It isn’t just about looking after these old documents, it’s about making them accessible to the public. It’s about making things easy for the researcher, be them passionate historians with a nose for details or a casual family historian who simply wants to know what their great-grandparents did in the war. Most of all an archivist is a link to the past, someone who will know about where to find the right information and how to weed out the bits you need without going through all the rest of it.

For me there is more. It’s about challenging those stereotypes, it’s about bringing the old records into today’s society and making them accessible, relevant and informative. I see people spending hours looking for a name in a 500 page long list of names. This isn’t how it should be. It’s off-putting, it’s tedious, and it’s long winded. And, at the moment it is how it has to be.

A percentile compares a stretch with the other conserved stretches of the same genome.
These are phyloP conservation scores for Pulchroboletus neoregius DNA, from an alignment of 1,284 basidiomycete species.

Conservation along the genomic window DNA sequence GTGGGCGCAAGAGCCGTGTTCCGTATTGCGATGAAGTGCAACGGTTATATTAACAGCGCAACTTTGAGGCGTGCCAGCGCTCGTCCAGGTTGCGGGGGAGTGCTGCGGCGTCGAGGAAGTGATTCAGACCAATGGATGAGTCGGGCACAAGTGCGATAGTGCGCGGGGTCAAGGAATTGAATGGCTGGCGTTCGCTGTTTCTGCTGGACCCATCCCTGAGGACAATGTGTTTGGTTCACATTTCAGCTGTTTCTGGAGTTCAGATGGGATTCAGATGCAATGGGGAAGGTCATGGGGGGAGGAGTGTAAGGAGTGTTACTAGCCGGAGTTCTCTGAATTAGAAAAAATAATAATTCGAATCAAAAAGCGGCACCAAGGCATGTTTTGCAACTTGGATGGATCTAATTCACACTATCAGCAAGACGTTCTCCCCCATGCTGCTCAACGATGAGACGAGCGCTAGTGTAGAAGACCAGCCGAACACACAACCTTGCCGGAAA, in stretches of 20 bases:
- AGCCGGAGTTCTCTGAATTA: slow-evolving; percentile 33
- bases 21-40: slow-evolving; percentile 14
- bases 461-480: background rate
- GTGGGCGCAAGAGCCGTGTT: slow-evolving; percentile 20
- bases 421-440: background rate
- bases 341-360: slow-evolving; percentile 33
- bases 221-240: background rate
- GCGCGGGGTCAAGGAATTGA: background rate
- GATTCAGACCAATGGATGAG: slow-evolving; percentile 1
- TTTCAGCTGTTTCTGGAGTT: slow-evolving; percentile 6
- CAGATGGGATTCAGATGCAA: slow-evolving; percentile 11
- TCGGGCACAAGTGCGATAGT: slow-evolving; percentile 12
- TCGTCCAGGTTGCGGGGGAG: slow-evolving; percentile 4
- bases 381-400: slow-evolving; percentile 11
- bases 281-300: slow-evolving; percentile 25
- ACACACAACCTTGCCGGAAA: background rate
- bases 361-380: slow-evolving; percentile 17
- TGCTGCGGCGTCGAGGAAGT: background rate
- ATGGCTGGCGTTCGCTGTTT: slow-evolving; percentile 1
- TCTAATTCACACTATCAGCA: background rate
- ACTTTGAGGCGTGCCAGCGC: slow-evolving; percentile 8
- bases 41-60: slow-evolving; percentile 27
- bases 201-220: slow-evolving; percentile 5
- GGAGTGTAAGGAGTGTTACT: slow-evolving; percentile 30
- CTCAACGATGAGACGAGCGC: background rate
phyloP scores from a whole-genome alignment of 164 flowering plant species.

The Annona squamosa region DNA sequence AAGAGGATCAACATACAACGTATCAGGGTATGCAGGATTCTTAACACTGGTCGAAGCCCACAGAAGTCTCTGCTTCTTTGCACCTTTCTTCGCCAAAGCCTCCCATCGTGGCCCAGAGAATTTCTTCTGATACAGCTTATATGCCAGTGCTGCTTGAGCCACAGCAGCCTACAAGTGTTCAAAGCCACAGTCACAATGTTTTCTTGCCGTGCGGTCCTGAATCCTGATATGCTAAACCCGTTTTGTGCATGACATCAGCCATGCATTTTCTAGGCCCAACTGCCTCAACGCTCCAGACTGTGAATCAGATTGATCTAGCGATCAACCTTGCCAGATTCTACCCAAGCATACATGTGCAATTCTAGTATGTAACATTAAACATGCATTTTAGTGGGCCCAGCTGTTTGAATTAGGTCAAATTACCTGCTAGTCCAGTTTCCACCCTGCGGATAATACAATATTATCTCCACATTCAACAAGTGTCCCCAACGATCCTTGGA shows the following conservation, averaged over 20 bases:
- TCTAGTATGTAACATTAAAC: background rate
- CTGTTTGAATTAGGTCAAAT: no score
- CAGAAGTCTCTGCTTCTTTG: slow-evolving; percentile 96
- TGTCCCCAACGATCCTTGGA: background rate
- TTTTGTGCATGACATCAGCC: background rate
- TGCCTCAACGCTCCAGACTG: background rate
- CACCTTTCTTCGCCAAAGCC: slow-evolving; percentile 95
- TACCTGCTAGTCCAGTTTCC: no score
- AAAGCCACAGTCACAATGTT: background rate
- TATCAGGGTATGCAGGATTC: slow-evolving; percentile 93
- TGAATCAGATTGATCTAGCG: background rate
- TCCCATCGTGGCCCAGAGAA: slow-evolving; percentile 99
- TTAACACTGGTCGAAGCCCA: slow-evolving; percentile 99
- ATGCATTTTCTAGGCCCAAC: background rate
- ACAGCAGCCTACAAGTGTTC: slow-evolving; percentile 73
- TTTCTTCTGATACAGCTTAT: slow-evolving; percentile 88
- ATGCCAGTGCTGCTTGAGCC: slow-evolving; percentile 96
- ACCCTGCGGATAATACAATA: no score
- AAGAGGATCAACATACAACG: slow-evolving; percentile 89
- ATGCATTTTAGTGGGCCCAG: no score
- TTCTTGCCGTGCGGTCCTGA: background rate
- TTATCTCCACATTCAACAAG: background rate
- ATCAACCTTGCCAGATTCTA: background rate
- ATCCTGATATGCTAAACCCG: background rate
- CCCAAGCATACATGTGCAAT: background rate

Yet the technology is here already, waiting to be used. Computers with large memories can hold tens of thousands of names, all ready to be searched for at the touch of a button. Websites such as ancestry.co.uk, or freebmd.org.uk can already help you look for people. And there is much more work going on all the time to bring archives into the modern world. Yet people still see archives as musty places, with shelves and shelves and shelves of information organised into some archaic system that is long since forgotten and rarely understood.